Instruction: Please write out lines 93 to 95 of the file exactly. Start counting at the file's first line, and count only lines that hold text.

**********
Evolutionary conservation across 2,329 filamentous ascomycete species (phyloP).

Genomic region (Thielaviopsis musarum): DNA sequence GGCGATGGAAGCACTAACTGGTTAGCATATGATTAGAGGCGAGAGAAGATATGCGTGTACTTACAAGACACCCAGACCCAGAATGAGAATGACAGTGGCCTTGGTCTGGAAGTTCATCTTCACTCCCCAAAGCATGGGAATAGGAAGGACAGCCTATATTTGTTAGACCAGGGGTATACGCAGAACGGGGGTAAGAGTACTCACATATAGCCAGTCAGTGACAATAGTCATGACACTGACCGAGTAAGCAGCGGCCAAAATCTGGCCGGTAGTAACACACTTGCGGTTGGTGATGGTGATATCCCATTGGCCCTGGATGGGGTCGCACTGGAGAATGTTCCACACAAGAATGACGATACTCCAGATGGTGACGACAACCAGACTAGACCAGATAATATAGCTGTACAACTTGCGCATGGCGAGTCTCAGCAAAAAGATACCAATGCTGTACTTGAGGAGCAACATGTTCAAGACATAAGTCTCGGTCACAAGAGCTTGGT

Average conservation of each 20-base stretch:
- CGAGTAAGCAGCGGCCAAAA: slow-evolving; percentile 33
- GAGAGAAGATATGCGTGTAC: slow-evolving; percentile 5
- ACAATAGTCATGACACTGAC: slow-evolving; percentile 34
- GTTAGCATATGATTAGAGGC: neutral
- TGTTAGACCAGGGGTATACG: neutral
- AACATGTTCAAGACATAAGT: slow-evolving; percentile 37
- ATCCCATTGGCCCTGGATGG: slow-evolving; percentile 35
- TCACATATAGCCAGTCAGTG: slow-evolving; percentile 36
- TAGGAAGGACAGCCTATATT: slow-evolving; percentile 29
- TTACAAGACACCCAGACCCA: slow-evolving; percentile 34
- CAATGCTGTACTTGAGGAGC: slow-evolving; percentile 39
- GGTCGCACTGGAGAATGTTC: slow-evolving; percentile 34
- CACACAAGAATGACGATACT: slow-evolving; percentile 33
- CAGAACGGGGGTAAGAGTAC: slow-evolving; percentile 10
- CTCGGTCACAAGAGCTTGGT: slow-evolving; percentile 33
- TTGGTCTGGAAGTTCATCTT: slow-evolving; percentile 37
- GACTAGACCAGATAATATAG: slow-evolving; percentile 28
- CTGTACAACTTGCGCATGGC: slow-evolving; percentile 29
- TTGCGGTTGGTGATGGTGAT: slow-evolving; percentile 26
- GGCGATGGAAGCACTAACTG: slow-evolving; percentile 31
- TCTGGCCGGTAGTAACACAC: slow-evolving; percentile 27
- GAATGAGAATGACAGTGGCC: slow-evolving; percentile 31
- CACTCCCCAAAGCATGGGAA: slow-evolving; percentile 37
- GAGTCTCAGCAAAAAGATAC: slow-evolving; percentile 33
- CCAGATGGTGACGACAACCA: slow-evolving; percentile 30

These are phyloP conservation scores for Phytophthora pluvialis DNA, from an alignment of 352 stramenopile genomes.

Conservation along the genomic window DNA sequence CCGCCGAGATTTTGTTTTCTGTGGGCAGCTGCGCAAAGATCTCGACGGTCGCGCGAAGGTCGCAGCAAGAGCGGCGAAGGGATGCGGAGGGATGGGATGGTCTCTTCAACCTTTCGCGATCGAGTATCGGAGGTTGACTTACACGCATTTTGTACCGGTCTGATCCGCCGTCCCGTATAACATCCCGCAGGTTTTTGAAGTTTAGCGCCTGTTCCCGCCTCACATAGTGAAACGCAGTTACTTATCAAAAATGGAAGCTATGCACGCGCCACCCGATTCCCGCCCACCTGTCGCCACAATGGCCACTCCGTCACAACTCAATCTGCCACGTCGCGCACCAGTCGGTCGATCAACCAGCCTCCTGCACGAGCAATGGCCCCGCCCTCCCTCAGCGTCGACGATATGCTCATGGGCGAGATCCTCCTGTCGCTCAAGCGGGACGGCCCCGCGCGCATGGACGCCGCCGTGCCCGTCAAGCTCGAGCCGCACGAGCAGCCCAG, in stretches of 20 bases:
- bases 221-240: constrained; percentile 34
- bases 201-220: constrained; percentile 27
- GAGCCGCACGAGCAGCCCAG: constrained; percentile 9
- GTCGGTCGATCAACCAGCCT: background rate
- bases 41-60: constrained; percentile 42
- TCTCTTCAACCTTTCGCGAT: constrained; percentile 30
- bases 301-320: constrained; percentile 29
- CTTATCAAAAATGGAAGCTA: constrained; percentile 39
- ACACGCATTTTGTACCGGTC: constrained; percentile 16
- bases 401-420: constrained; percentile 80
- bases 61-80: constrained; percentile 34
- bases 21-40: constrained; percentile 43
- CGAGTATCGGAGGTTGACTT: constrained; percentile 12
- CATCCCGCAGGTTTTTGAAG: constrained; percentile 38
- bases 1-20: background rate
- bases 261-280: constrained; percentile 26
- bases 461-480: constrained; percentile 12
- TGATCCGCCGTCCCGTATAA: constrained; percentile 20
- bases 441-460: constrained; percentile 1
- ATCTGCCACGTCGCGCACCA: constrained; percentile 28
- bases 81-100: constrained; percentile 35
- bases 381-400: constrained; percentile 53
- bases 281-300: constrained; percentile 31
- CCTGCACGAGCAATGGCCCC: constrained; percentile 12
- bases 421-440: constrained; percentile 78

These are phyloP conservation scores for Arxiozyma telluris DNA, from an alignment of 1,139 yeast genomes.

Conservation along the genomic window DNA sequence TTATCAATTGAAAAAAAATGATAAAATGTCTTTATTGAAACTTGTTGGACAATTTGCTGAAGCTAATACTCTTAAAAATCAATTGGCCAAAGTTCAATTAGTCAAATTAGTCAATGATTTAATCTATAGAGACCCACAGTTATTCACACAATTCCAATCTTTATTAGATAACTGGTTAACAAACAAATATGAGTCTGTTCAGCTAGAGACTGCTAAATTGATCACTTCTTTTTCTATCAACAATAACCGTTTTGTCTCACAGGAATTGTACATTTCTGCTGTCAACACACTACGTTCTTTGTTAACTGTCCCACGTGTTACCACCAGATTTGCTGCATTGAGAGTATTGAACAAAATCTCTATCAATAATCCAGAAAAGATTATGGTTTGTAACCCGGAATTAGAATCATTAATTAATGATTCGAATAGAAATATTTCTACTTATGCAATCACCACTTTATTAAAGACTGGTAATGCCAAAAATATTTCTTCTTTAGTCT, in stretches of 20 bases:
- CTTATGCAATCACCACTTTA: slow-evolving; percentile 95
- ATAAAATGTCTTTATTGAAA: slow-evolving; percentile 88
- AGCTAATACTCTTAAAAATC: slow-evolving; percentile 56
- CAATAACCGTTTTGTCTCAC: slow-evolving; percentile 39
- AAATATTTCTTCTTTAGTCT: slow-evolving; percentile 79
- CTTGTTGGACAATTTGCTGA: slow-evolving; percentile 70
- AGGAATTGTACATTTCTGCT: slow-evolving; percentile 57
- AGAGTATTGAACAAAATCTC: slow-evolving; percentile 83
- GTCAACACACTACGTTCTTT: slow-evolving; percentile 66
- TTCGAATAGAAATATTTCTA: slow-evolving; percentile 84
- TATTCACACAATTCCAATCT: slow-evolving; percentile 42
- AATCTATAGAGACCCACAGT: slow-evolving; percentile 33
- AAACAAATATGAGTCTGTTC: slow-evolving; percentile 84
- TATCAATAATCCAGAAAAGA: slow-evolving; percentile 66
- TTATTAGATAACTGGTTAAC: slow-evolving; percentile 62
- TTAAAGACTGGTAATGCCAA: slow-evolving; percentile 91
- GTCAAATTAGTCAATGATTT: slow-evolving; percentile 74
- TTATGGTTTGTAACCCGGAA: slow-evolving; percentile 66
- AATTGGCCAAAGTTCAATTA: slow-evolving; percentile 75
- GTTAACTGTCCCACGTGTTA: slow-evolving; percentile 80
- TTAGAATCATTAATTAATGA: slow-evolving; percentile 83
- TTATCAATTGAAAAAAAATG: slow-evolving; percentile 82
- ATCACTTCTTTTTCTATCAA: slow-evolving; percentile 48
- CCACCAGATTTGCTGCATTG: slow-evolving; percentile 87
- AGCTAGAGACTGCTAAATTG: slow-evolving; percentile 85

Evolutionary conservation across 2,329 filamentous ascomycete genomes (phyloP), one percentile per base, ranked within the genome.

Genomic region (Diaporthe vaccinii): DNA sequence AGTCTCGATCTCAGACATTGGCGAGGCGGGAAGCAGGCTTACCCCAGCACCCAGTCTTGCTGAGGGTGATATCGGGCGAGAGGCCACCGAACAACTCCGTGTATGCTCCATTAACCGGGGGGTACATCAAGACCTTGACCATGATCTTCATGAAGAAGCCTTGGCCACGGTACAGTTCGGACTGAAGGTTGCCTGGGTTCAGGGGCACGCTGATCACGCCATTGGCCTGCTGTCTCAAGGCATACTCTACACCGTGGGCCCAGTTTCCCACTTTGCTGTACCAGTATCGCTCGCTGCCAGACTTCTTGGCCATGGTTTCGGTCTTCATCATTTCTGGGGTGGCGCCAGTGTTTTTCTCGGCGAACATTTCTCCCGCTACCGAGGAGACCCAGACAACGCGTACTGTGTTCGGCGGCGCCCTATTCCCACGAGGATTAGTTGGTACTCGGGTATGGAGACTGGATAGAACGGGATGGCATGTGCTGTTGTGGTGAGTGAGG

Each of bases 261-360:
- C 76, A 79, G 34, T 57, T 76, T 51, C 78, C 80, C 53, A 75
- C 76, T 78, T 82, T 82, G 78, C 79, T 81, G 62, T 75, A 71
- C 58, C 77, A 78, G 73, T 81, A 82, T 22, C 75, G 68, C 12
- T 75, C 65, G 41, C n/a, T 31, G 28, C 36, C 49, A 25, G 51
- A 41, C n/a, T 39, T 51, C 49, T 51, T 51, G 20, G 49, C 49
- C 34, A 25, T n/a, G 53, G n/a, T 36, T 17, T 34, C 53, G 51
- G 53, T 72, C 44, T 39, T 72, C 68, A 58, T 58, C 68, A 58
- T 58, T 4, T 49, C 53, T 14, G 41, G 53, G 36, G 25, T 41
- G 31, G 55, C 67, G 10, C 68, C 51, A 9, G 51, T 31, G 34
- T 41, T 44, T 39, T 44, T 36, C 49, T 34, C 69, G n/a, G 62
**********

- T 58, T 4, T 49, C 53, T 14, G 41, G 53, G 36, G 25, T 41
- G 31, G 55, C 67, G 10, C 68, C 51, A 9, G 51, T 31, G 34
- T 41, T 44, T 39, T 44, T 36, C 49, T 34, C 69, G n/a, G 62